What is Omega 3 and what is it good for?

What is Omega 3 and what is it good for?

From your heart health, joints and skin to the menopause, pregnancy and your brain function, Omega 3 is one of the most important nutrients your body needs. Some studies suggest more than two thirds of the world's population are deficient in Omega 3. Expert nutritionist Isabelle Nunn (MPHARM, BANT, CNHC) explains what is Omega 3, why it is so important for your health, and who's at risk of deficiency. 

What is Omega 3?

Omega 3, also known as 'omega 3 fatty acids' are a type of fat needed for every cell in the body. Omega-3s are a type of polyunsaturated fat referred to as 'essential fatty acids'. The body cannot make omega 3 fats and therefore relies on getting it from your diet or supplements. Learn more in 'Healthy fats and unhealthy fats explained'.

Omega 3 works in direct balance with omega 6 fats. The ideal ratio of omega 6 to omega 3 intake is 2:1, however this isn't often achieved, with some modern diets having a ratio of only 15:1.

What's your diet missing? Find out in your free Diet Profile.

There are three types of omega 3 fats - DHA (docosahexaenoic acid), EPA (eicosapentaenoic acid) and ALA (alpha linolenic acids). EPA and DHA are 'long-chain fatty acids' and the active and most important forms, and the best sources of these are oily fish. There are no plant-based food sources of EPA and DHA.

ALA can be found in plant foods such as chia and flax seeds, and while the body can convert ALA into EPA and DHA, it is a very inefficient process, making it almost impossible to gain sufficient EPA and DHA every day on a balanced plant-based diet, or if you don't eat fish. This is why taking a vegan Omega 3 supplement with the optimal dosage of EPA (150mg) and DHA (300mg) is recommended for those on plant-based diet or if you don't eat fish. 

Why is Omega 3 good for you?

Omega 3 fatty acids are needed for every cell in the body, particularly for the membrane of cells, helping cells communicate between each other and the rest of the body.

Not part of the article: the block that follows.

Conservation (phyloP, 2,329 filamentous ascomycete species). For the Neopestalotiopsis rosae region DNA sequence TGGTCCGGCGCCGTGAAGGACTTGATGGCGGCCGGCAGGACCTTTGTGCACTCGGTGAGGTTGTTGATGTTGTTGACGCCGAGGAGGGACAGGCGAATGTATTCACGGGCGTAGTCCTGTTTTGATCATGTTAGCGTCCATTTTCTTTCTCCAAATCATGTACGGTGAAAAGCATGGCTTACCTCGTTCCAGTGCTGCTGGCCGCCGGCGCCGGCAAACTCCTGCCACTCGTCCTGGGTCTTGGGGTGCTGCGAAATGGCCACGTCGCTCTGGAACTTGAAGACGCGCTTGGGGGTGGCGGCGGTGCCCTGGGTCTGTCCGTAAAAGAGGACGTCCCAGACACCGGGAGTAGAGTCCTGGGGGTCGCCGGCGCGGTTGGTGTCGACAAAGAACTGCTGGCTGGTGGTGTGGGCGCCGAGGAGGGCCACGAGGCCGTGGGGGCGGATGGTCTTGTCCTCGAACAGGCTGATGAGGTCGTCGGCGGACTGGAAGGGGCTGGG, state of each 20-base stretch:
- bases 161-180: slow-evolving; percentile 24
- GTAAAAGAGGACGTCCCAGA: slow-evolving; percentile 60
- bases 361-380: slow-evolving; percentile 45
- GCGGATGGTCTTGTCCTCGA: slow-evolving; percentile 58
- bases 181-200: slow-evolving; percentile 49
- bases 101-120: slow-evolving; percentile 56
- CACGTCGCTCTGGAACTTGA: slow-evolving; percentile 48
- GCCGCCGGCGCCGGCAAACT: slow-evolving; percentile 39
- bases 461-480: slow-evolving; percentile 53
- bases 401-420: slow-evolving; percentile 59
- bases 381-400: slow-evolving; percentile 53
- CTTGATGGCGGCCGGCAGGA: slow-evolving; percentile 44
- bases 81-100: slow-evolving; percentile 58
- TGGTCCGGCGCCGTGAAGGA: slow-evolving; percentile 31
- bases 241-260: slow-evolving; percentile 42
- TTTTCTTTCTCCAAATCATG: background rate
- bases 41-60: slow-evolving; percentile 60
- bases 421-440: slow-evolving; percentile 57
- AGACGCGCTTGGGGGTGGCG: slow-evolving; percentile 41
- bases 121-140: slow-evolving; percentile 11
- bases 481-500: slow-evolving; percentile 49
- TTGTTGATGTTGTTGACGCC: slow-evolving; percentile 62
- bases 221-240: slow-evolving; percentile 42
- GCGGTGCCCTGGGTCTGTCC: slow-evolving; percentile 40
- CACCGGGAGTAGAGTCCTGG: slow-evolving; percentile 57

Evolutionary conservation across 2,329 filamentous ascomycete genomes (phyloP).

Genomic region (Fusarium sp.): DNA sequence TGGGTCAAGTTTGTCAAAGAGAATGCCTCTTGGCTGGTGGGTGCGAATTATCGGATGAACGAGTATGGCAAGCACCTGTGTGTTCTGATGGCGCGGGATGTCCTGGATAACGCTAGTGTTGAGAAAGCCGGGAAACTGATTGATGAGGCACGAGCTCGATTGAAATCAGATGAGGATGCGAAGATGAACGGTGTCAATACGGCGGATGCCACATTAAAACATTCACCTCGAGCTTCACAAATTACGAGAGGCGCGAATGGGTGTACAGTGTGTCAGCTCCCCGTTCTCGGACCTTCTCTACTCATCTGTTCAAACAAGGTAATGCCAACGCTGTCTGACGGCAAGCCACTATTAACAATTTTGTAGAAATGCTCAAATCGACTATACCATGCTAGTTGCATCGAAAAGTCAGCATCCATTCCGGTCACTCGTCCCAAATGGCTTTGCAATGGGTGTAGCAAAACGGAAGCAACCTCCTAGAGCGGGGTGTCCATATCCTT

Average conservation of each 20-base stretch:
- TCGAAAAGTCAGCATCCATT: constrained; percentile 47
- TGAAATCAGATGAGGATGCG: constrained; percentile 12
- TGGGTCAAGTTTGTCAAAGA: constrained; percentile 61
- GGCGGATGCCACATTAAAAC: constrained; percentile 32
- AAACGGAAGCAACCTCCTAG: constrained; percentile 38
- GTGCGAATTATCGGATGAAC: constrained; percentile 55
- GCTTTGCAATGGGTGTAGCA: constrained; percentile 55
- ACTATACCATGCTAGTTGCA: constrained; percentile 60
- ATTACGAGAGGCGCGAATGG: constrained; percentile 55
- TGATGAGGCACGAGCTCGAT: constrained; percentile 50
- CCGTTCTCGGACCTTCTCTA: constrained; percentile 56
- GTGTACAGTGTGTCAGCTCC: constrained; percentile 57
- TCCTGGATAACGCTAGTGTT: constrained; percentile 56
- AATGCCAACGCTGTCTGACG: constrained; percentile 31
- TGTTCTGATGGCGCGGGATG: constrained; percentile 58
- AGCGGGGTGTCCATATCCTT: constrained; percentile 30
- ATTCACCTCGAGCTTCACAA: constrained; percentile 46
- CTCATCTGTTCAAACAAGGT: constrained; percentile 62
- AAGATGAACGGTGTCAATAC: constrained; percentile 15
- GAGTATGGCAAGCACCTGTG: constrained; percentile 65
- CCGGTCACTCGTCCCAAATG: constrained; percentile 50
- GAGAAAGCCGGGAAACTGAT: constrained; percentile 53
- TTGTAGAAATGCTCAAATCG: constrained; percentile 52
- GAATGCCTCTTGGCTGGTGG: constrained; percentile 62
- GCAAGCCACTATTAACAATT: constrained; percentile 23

Omega 3 fats are found more abundantly in some parts of the body, including the nerves, your brain and skin, and it's also needed for the production of hormones, most notably anti-inflammatory hormones.

Signs of Omega 3 deficiency

Omega 3 deficiency can present itself in many ways including:

6 Benefits of Omega 3 fatty acids

Given it's needed for every cell in our body, ensuring your diet is rich in omega 3, or taking an omega 3 supplement, has many benefits.

1. Arthritis and Omega 3

There are lots of studies showing the benefits of omega 3 for people who have osteoarthritis and rheumatoid arthritis, including an improvement in symptoms of stiffness and an increase in mobility. If you have arthritis or suffer from joint aches, we recommend our high strength Curcumin & Turmeric which is 20x more potent than standard turmeric supplements. 

2. Benefits of Omega 3 for heart health 

Omega 3 is beneficial for heart health by balancing the levels of other fats in the blood, helping to maintain good cholesterol levels, and reducing the development of arterial plaques. Omega 3 fats may also lower the risk of heart attacks. Learn more in 'How to keep your heart healthy' and 'Warning signs of a heart attack'. 

3. Benefits of Omega 3 for skin health

There are many benefits of fatty acids for the function of the body, but is omega 3 good for the skin? Omega 3 is needed for incorporation directly into the skin cell membranes across our body. Research shows additional omega 3 added to your diet or through a supplement helps with conditions such as acne, psoriasis and eczema. The best foods and vitamins for glowing skin are rich in omega 3 and antioxidants. Increasing your intake of Omega 3 is one of the natural ways to prevent and treat eczema.

4. Benefits of Omega 3 for brain function